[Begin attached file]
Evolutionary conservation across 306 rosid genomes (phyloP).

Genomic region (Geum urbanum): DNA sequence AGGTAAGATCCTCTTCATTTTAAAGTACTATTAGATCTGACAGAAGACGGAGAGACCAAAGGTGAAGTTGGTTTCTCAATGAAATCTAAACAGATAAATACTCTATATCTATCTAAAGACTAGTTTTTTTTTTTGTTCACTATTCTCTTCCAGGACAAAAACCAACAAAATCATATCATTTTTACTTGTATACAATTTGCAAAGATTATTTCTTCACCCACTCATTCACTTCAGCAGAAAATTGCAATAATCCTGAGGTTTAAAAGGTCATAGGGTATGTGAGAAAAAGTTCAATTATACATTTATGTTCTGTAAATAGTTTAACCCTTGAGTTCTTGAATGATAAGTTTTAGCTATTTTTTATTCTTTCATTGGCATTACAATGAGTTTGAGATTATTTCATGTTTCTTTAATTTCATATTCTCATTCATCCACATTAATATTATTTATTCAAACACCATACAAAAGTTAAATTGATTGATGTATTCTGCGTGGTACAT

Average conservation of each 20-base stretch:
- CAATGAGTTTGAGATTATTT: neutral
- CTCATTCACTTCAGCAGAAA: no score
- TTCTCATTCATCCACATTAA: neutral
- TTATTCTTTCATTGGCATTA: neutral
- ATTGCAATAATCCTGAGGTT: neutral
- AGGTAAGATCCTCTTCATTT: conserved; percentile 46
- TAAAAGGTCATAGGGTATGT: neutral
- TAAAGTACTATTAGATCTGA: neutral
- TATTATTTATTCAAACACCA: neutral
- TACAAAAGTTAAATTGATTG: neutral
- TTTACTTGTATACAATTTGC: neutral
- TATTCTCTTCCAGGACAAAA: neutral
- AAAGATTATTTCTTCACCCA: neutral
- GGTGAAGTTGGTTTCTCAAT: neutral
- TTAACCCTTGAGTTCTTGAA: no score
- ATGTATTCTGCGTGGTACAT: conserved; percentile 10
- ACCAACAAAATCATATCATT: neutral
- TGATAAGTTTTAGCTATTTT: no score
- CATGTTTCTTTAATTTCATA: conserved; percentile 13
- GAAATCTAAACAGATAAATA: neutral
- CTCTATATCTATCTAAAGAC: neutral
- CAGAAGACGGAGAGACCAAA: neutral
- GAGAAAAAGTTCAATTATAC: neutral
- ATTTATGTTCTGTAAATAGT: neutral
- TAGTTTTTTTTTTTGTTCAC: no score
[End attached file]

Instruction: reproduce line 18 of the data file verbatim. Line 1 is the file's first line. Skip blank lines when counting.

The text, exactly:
- TTAACCCTTGAGTTCTTGAA: no score